The Good Shepherd Lays Down His Life for His Sheep
John, in his Gospel, borrows the beautiful image of God that permeates the Scriptures: God is our shepherd. And that image may be the most common symbolic image reproduced through the Christian era. From mosaics in the second-century catacomb resting places of those first Christians in Rome to magnificent stained-glass windows in hundreds of 20th-century church buildings from Europe to Australia, the shepherd shows himself ready to protect and feed.
When Jesus applies that image to himself, in John 10, he pictures the absolute devotion the shepherd maintains in every circumstance. His whole existence is given to keeping the sheep well fed, well watered, and safe from any creature that would prey on them. He would willingly give up his life to keep the sheep alive!
Yet, of all the images imagined and painted of “The Good Shepherd,” not a single artist pictures him hanging on a cross, holding a helpless (and bloodied) lamb, with a flock of faithful sheep grazing on the hillside below, safe within the view of the shepherd.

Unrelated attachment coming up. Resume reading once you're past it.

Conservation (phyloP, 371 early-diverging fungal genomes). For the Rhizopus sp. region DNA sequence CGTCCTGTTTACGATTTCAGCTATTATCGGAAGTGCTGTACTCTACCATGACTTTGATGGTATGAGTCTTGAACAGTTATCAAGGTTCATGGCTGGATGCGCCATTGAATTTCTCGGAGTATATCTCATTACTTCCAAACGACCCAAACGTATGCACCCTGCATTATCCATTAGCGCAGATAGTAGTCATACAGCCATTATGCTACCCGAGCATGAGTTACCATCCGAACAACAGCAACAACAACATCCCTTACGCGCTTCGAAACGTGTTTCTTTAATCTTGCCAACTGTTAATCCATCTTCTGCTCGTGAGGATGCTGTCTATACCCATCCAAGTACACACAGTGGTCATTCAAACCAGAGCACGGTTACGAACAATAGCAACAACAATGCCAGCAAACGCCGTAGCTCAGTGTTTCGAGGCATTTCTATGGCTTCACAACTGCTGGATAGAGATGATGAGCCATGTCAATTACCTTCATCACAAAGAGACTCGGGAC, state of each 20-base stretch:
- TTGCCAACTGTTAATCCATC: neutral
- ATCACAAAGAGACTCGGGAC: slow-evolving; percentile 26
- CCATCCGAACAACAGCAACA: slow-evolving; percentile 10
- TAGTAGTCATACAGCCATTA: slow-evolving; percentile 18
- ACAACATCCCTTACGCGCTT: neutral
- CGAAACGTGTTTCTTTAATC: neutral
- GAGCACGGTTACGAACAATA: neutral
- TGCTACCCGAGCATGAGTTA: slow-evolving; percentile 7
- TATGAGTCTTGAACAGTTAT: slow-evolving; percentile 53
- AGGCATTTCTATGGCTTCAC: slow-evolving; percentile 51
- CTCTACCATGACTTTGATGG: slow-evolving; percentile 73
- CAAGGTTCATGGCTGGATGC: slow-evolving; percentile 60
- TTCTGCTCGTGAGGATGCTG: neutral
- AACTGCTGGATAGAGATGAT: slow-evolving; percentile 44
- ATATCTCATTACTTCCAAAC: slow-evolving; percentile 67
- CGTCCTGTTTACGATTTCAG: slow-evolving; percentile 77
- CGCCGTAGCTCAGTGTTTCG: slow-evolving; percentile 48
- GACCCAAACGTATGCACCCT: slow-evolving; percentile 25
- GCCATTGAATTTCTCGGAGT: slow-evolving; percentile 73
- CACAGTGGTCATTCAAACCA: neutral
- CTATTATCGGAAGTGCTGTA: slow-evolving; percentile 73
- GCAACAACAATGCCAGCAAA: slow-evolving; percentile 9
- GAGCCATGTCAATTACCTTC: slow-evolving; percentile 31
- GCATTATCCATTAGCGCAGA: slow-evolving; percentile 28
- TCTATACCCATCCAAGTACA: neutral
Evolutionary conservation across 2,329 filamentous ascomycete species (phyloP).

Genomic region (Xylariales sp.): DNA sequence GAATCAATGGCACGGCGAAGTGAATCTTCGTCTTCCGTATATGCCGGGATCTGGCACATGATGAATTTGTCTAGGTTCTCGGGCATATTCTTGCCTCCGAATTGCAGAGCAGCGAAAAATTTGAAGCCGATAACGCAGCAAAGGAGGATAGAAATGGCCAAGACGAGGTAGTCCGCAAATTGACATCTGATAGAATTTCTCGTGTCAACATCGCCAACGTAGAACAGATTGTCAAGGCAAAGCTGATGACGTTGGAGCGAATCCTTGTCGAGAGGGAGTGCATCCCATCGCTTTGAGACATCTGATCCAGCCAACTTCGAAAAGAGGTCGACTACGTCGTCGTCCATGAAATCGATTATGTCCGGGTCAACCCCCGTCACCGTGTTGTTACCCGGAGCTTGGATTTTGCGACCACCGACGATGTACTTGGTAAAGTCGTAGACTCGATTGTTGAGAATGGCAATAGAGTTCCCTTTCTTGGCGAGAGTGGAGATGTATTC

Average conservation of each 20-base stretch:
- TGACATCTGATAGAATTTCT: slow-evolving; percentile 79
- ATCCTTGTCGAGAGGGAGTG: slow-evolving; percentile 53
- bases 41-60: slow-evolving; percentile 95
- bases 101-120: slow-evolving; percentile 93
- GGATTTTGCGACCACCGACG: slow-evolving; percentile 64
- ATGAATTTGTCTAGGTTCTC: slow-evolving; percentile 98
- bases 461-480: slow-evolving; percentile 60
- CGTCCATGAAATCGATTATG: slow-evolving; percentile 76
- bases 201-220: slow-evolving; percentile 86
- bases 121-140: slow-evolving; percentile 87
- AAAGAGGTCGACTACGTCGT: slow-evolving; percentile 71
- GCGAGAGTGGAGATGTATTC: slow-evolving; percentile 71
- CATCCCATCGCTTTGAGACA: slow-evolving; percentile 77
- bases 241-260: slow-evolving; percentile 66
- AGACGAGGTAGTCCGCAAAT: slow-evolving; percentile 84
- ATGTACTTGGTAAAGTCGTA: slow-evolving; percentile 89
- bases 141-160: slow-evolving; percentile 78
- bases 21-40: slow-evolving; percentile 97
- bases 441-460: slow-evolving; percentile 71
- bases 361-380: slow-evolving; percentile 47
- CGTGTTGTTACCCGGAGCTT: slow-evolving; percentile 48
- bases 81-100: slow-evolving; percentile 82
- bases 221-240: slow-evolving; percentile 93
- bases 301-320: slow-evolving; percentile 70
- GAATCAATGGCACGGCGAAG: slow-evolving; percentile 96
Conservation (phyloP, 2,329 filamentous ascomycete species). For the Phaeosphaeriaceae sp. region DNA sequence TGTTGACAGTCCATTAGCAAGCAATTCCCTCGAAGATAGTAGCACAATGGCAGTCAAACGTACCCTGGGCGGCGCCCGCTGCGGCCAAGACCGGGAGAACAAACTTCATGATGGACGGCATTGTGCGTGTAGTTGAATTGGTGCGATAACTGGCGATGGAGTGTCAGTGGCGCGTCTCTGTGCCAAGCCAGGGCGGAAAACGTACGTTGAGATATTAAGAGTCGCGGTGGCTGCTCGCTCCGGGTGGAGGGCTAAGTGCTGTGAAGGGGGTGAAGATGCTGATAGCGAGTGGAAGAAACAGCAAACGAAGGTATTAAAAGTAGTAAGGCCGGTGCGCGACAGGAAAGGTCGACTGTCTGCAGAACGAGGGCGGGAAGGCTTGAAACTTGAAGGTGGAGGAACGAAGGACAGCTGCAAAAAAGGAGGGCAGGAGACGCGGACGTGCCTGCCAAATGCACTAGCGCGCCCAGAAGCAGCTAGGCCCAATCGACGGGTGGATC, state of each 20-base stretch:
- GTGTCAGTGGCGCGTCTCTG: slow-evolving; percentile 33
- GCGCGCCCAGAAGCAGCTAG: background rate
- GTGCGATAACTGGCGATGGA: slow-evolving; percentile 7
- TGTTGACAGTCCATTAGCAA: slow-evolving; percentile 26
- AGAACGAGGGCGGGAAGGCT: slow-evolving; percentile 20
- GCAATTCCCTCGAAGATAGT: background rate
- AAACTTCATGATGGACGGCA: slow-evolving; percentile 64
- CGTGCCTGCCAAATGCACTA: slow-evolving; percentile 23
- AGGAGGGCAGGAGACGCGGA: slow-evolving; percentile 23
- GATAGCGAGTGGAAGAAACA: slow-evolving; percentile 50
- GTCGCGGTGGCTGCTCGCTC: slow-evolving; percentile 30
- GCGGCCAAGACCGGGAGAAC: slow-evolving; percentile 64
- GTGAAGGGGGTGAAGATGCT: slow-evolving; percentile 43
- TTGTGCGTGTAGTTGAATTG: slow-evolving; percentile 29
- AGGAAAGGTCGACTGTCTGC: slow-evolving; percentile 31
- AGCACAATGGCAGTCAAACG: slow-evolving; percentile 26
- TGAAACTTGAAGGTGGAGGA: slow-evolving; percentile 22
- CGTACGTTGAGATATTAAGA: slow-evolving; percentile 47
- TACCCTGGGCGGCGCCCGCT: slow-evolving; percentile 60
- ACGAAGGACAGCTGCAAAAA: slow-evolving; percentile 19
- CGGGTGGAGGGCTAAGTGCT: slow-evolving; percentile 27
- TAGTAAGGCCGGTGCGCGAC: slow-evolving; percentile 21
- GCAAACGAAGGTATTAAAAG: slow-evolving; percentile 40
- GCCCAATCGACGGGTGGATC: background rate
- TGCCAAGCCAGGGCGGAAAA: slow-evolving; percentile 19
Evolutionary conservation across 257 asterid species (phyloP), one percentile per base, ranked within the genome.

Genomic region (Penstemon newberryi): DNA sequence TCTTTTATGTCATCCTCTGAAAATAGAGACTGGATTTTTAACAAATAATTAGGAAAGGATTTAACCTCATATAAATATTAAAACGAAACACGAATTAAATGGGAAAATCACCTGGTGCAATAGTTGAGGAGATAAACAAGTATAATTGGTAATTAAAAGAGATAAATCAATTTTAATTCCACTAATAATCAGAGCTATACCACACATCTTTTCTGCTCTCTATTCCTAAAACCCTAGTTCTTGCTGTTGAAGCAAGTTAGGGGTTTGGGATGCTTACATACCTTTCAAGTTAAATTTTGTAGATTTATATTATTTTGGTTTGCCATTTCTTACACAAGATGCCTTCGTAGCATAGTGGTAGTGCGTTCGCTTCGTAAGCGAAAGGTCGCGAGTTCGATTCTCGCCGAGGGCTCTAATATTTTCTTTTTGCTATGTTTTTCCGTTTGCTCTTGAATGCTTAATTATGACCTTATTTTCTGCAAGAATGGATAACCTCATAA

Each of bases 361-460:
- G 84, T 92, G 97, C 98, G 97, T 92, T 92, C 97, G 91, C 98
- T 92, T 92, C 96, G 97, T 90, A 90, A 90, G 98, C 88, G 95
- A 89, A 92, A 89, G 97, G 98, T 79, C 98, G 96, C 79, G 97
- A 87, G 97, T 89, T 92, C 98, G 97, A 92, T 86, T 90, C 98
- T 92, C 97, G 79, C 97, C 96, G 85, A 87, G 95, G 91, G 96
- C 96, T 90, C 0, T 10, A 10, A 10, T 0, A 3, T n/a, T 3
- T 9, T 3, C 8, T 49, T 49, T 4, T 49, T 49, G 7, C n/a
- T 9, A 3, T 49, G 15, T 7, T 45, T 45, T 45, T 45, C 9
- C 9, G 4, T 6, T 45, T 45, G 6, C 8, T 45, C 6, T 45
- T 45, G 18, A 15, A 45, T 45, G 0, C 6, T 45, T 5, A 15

But that’s the image Jesus describes in John 10: “I am the good shepherd; I know my sheep and my sheep know me—just as the Father knows me and I know the Father—and I lay down my life for the sheep. . . . The reason my Father loves me is that I lay down my life—only to take it up again. No one takes it from me, but I lay it down of my own accord” (John 10:14, 15, 17, 18, author emphasis). He is not a mere employee, paid to protect the sheep. He is the owner who loves his sheep dearly.
Here . . . at the cross . . . do you see yourself as a wandering lamb, rescued from mortal danger by a shepherd willing to risk his life—yes, to give his life so that you might live? When these symbols of his body and his blood come before your eyes, do you once again paint the image of a good shepherd willing to lay down his life for one little lost lamb such as you?
Are you known of the shepherd? Of course, you are. And that is why you are here: to love and obey the shepherd who so loves you that he would die if he could save you. And he has.
Ron Davis is a retired teacher and active member of LifeSpring Christian Church in Cincinnati, Ohio, where he is privileged to lead Communion meditations regularly.